On the surface, TNA rehiring Vince Russo as a creative consultant and attempting to keep it quiet was a rather foolish decision. Although he had unparalleled success as the WWF's head writer for a couple of years during the Attitude Era fifteen years ago, he's never been able to recapture that magic since. In fact, his frequently illogical and sleazy, crash TV style booking helped kill WCW's business streams, and although his TNA writing runs haven't been disasters on the same scale, that's merely because the company didn't have as far to fall.
Inevitably, such a juicy rumor was going to be discovered and reported by the wrestling media. For months, Russo hid in plain sight (due to his hallmarks being all over TNA Impact's storylines) behind duplicitous denials, but the truth exploded in hilarious fashion when Russo accidentally emailed PWInsider.com's Mike Johnson announcing instructions meant for Mike Tenay. Initially, Russo pretended that the email was a hoax designed to prove that the dirt sheets would print anything without checking into it first, but was forced to publicly come clean about his TNA status when Johnson threatened to publish the email if he did not.
However, the further you dig, the more ludicrous the situation becomes. It was initially believed that Russo's hiring was kept secret because their Japanese partners, Keiji Muto's Wrestle-1 promotion, didn't want to do business with a company where Russo had creative influence because they felt he was prejudiced against minorities given how he had booked Mexican and Japanese talent as jabronies and gave them ethnically degrading gimmicks in WCW and elsewhere. But, as Dave Meltzer explained in this week's subscriber only Wrestling Observer Newsletter, TNA's Executive Vice President of Creative & Talent Relations, John Gaburick, managed to allay Muto's concerns by explaining to him that Russo was only a consultant and wouldn't be the person responsible for deciding how Wrestle-1 talent would be portrayed on TNA television:
"Months ago, their Japanese partners were upset and asked about Russo being involved and were at first never given a straight answer. However, John Gaburick later admitted to Keiji Muto that Russo was working there, but assured him that Russo was working underneath him, didn’t have final say, and that he would be the one deciding on how the Japanese were portrayed and that what happened with Tetsuya Naito, Yujiro Takahashi and Kazuchika Okada would not happen with the Wrestle-1 talent. Wrestle-1 has been happy with how Seiya Sanada has been used."
So who on earth were TNA hiding Vince Russo from if it wasn't Wrestle-1 and why was it so imperative for them to keep it so hushed up?
Apparently, it was their television partners in the United States, Spike TV, who according to Meltzer on his latest Wrestling Observer Radio show, hate Russo with a passion and wouldn't be impressed that he was back working for TNA:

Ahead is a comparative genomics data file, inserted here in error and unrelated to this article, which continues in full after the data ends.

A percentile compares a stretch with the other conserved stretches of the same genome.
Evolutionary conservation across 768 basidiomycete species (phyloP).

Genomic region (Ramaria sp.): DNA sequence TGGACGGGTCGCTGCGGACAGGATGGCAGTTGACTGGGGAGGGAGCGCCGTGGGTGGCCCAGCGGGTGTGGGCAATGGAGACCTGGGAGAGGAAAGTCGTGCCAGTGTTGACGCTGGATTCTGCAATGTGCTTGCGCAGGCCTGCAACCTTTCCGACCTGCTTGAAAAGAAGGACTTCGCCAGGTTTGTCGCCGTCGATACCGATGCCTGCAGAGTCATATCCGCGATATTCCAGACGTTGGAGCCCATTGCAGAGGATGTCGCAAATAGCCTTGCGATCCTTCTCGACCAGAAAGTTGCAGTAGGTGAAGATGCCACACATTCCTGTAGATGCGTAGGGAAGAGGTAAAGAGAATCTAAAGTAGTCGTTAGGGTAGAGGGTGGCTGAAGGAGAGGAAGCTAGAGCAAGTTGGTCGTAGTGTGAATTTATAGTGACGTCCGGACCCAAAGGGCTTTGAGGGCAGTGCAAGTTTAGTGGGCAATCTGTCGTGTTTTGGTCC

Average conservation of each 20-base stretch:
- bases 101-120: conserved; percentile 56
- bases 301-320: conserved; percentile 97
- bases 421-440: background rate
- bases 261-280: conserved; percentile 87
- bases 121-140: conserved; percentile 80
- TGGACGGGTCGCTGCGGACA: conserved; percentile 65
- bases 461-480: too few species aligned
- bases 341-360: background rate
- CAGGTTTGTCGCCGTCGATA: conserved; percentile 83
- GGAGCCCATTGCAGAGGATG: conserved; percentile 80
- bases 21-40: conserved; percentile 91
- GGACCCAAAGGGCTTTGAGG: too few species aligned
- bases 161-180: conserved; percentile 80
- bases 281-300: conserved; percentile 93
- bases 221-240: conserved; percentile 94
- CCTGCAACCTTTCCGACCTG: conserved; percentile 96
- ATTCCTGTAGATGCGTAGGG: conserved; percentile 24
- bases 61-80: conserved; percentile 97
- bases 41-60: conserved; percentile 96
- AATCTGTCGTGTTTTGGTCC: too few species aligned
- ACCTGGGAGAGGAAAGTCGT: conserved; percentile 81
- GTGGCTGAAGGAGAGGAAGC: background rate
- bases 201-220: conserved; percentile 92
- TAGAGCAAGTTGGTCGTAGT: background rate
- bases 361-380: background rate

"The deal is, and this is actually potentially gigantic, because Spike TV hates Vince Russo, so that's the key to the story, Spike TV hates Vince Russo. Spike TV was not aware that Russo was working for TNA and TNA was trying to hide that Vince Russo worked for them. Why they would want Vince Russo to work for them, I mean, you know, speculate, I don't get it, but, whatever, but for whatever reason they hired him, they wanted to keep it a secret and they wanted to keep it to a degree from the fans, but the ones they wanted to keep it a secret from were Spike. Spike knows. You know what I mean? You know and the Spike thing, I mean the timing couldn't possibly be worse, obviously. I don't know that its going to make a difference, but obviously they're kissing Spike's ass by sending Bobby Lashley over there [to fight for Bellator].... But just think of it from the side of Spike, you know what I mean? It's not a good thing that that happened."
Although Meltzer didn't explain why Spike TV holds such strong feelings against Russo, it's likely because at times he's pushed the boundaries of acceptable taste on their network. Indeed, under Russo's watch at one point Spike TV explicitly banned TNA from doing any further angles featuring male on female violence, which shows how fed up they were of some of his basest tendencies as a writer.
The reason why the timing of this news breaking couldn't possibly be worse is that TNA's television contract with Spike TV expires in the autumn and a renewal still hasn't been signed. Clearly the delay in a deal being made suggests that there was already some dissatisfaction in Spike's corner with TNA to begin with and finding out that TNA has been intentionally misleading them regarding Russo isn't going to help TNA's case in getting Impact renewed.
Moreover, in order to deceive both Spike TV and the fans, TNA also had to lie to the wrestlers that Vince Russo wasn't a part of the creative process, which, now the cat is out of the bag, will hurt morale further, which was bad enough to begin with, due to all the cost cutting, wrestling in front of empty arenas and uncertainty about the company's future.
It staggers belief that TNA would jeopardize their relationship with Spike TV in such a needless manner, as TNA's very existence depends on the income they generate from producing Impact for Spike, but then again they have never behaved rationally when it comes to Vince Russo.